procedure, which is where the Set Form2 = Nothing is being added to the code.
    Unloading a form does not destroy it.



  7. #52
    Michael Culley Guest

    Re: Set MyObject=Nothing?


    Matthew,

    >I could argue that it's a compiler
    >error if the ambiguity isn't caught


    I don't think this is a compiler error. You can have duplicate variable declarations
    (not in the same module or function) and one will overwrite the other. Eg
    in a module Public x as long. This will be overwritten by dimming x in a
    function. VB itself must have ultimate power, except in the module that the
    variables are defined.

    Michael Culley

    "Matthew Curland" <mattcur@microsoft.com> wrote:
    >Upon further review: this doesn't work. The form variables seem to be a
    >special case of predeclared identifiers. I could argue that it's a compiler
    >error if the ambiguity isn't caught, but I have other things to do.
    >
    >This works if:
    >1) The variables are declared in the same module that you use them.
    >2) The predeclid or appobject attributes (which force the implicit variables
    >to generate) are on typelib objects instead of on the project forms.
    >
    >In other words, it isn't very useful. However, this was only a crutch
    >anyway, you can easily avoid using the construct. The most obvious case

    to
    >avoid them is with modal forms, where I like the following (I'm sure this
    >one works):
    >With New Form1
    > .Show vbModal
    >End With
    >
    >-Matt
    >
    >> If you want to clean up the pre-declared problem, then redeclare the
    >> variables in a .bas module without the New
    >> Public Form1 As Form1
    >> Public Form2 As Form2
    >>
    >> This doesn't work!
    >>
    >> Michael Culley

    >
    >
    >



  8. #53
    Matthew Curland Guest

    Re: Set MyObject=Nothing?

    Oh boy, here we go (but I think we're saying the same thing).

    If you put Public g_x As Long in two modules and reference g_x directly from
    a third, you will get an ambiguous name error. Predeclared typelib
    identifiers are in a name resolution area lower than all modules (highest is
    local) because they can be overriden without ambiguity by a name in a
    module. No error in this case indicates that VB has an extra scoping level
    somewhere between 'same module' and 'different module'.

    Name resolution order:
    local
    same module
    predeclared vars in the project << I didn't know about this one
    different .bas module
    predeclared vars from typelibs << I knew about this one
    typelibs (prioritized in references dialog, no ambiguous name errors)

    Only typelib names have name shadowing associated with them, so you don't
    get ambiguities in the typelib space, but you should everywhere else. Since
    you can override all other names that VB references or generates with module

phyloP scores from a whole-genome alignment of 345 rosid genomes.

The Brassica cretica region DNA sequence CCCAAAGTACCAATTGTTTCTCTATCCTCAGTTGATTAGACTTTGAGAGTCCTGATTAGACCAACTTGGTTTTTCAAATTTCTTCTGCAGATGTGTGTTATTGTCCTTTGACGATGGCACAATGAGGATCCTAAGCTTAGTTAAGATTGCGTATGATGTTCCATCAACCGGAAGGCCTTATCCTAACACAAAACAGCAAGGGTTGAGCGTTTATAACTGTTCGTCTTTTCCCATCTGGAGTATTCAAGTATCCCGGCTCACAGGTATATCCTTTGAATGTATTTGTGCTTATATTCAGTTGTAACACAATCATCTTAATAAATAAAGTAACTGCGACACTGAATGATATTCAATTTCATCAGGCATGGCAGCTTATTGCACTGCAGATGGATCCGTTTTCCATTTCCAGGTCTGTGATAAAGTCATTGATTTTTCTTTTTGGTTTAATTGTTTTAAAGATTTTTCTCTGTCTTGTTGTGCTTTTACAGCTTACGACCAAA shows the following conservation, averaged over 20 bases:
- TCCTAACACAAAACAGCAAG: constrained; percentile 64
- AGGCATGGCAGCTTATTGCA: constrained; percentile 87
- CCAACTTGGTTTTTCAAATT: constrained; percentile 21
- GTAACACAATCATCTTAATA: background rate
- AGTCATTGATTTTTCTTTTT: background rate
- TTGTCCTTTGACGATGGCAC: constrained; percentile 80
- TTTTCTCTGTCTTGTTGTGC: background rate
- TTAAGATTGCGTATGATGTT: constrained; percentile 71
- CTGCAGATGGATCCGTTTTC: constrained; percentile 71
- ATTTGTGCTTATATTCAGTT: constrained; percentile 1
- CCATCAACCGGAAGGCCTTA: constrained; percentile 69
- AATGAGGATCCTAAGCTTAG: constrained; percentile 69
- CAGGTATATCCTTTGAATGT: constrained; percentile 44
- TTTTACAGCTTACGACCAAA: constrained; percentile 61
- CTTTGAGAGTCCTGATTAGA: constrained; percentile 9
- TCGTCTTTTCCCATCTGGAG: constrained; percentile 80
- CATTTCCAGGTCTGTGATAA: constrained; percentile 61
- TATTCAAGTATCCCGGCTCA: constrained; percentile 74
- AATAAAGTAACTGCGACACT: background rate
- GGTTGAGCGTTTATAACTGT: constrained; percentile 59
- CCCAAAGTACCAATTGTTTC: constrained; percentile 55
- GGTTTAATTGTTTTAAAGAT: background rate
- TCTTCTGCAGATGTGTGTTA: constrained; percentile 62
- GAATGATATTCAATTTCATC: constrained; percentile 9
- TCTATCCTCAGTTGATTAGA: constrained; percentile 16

level public vars, I was just surprised you couldn't do it in this case. (I
    guess some of the more obscure tools in the bag are bound to be a little
    rusty, because life without surprises isn't much fun.) -Matt



  9. #54
    Michael Culley Guest

    Re: Set MyObject=Nothing?


    Matthew,

    >(but I think we're saying the same thing).


    True, but I must give you credit for explaining it better than I did

    Michael Culley

    "Matthew Curland" <mattcur@microsoft.com> wrote:
    >Oh boy, here we go (but I think we're saying the same thing).
    >
    >If you put Public g_x As Long in two modules and reference g_x directly

    from
    >a third, you will get an ambiguous name error. Predeclared typelib
    >identifiers are in a name resolution area lower than all modules (highest

    is
    >local) because they can be overriden without ambiguity by a name in a
    >module. No error in this case indicates that VB has an extra scoping level
    >somewhere between 'same module' and 'different module'.
    >
    >Name resolution order:
    >local
    >same module
    >predeclared vars in the project << I didn't know about this one
    >different .bas module
    >predeclared vars from typelibs << I knew about this one
    >typelibs (prioritized in references dialog, no ambiguous name errors)
    >
    >Only typelib names have name shadowing associated with them, so you don't
    >get ambiguities in the typelib space, but you should everywhere else. Since
    >you can override all other names that VB references or generates with module
    >level public vars, I was just surprised you couldn't do it in this case.

    (I
    >guess some of the more obscure tools in the bag are bound to be a little
    >rusty, because life without surprises isn't much fun.) -Matt
    >
    >



  10. #55
    mrfelis Guest

    Re: Set MyObject=Nothing?

    John Perkins <perk_j@yahoo.com> wrote in message